– Water scarcity, sanitation issues, and competition for water resources pose global challenges.

Water (Wikipedia)

Water is an inorganic compound with the chemical formula H2O. It is a transparent, tasteless, odorless, and nearly colorless chemical substance, and it is the main constituent of Earth's hydrosphere and the fluids of all known living organisms (in which it acts as a solvent). It is vital for all known forms of life, despite not providing food energy or organic micronutrients. Its chemical formula, H2O, indicates that each of its molecules contains one oxygen and two hydrogen atoms, connected by covalent bonds. The hydrogen atoms are attached to the oxygen atom at an angle of 104.45°. In liquid form, H2O is also called "Water" at standard temperature and pressure.

The water molecule has this basic geometric structure
Ball-and-stick model of a water molecule
Ball-and-stick model of a water molecule
Space filling model of a water molecule
Space filling model of a water molecule
  Oxygen, O
  Hydrogen, H
A drop of water falling towards water in a glass
IUPAC name
Systematic IUPAC name
Other names
  • Hydrogen oxide
  • Hydrogen hydroxide (HH or HOH)
  • Hydroxylic acid
  • Dihydrogen monoxide (DHMO) (parody name)
  • Dihydrogen oxide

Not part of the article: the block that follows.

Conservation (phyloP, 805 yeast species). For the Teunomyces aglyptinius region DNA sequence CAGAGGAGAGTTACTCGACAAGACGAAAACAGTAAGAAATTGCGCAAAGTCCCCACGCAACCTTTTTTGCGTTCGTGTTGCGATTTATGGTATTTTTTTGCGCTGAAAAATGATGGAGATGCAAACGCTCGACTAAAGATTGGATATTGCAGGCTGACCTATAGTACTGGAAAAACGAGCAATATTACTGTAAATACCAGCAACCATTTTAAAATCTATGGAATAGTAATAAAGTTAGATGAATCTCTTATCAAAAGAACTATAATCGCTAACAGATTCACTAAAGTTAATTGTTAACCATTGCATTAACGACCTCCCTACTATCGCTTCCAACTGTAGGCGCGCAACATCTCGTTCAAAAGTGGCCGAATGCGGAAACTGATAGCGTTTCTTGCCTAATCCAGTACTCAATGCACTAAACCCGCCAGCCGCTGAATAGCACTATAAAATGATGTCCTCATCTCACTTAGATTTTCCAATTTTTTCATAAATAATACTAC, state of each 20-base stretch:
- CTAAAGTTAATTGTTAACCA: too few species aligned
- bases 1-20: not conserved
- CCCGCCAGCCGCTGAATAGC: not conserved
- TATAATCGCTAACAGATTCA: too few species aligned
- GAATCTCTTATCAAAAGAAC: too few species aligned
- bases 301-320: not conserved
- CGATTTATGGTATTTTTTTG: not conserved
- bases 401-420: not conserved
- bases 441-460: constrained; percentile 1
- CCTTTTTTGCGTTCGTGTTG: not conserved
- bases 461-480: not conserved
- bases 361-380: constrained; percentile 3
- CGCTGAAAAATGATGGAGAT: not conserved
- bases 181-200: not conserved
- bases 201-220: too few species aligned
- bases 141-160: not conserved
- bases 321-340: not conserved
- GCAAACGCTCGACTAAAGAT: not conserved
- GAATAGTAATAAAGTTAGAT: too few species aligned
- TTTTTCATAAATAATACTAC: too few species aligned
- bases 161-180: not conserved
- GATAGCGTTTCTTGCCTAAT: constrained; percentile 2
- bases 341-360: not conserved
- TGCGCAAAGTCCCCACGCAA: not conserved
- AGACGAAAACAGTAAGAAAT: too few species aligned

• Hydric acid
  • Hydrohydroxic acid
  • Hydroxic acid
  • Hydroxoic acid
  • Hydrol
  • μ-Oxidodihydrogen
  • κ1-Hydroxylhydrogen(0)
  • Aqua
  • Neutral liquid
3D model (JSmol)
ECHA InfoCard 100.028.902 Edit this at Wikidata
EC Number
  • 231-791-2
RTECS number
  • ZC0110000
  • InChI=1S/H2O/h1H2 checkY
Molar mass 18.01528(33) g/mol
Appearance Almost colorless or white crystalline solid, almost colorless liquid, with a hint of blue, colorless gas
Odor Odorless
  • Liquid (1 atm, VSMOW):
  • 0.99984283(84) g/mL at 0 °C
  • 0.99997495(84) g/mL at 3.983035(670) °C (temperature of maximum density, often 4 °C)
  • 0.99704702(83) g/mL at 25 °C
  • 0.96188791(96) g/mL at 95 °C
  • Solid:
  • 0.9167 g/mL at 0 °C
Melting point 0.00 °C (32.00 °F; 273.15 K)
Boiling point 99.98 °C (211.96 °F; 373.13 K)
Solubility Poorly soluble in haloalkanes, aliphatic and aromatic hydrocarbons, ethers. Improved solubility in carboxylates, alcohols, ketones, amines. Miscible with methanol, ethanol, propanol, isopropanol, acetone, glycerol, 1,4-dioxane, tetrahydrofuran, sulfolane, acetaldehyde, dimethylformamide, dimethoxyethane, dimethyl sulfoxide, acetonitrile. Partially miscible with diethyl ether, methyl ethyl ketone, dichloromethane, ethyl acetate, bromine.
Vapor pressure 3.1690 kilopascals or 0.031276 atm at 25 °C
Acidity (pKa) 13.995
Basicity (pKb) 13.995
Conjugate acid Hydronium H3O+ (pKa = 0)
Conjugate base Hydroxide OH (pKb = 0)
Thermal conductivity 0.6065 W/(m·K)
1.3330 (20 °C)
Viscosity 0.890 mPa·s (0.890 cP)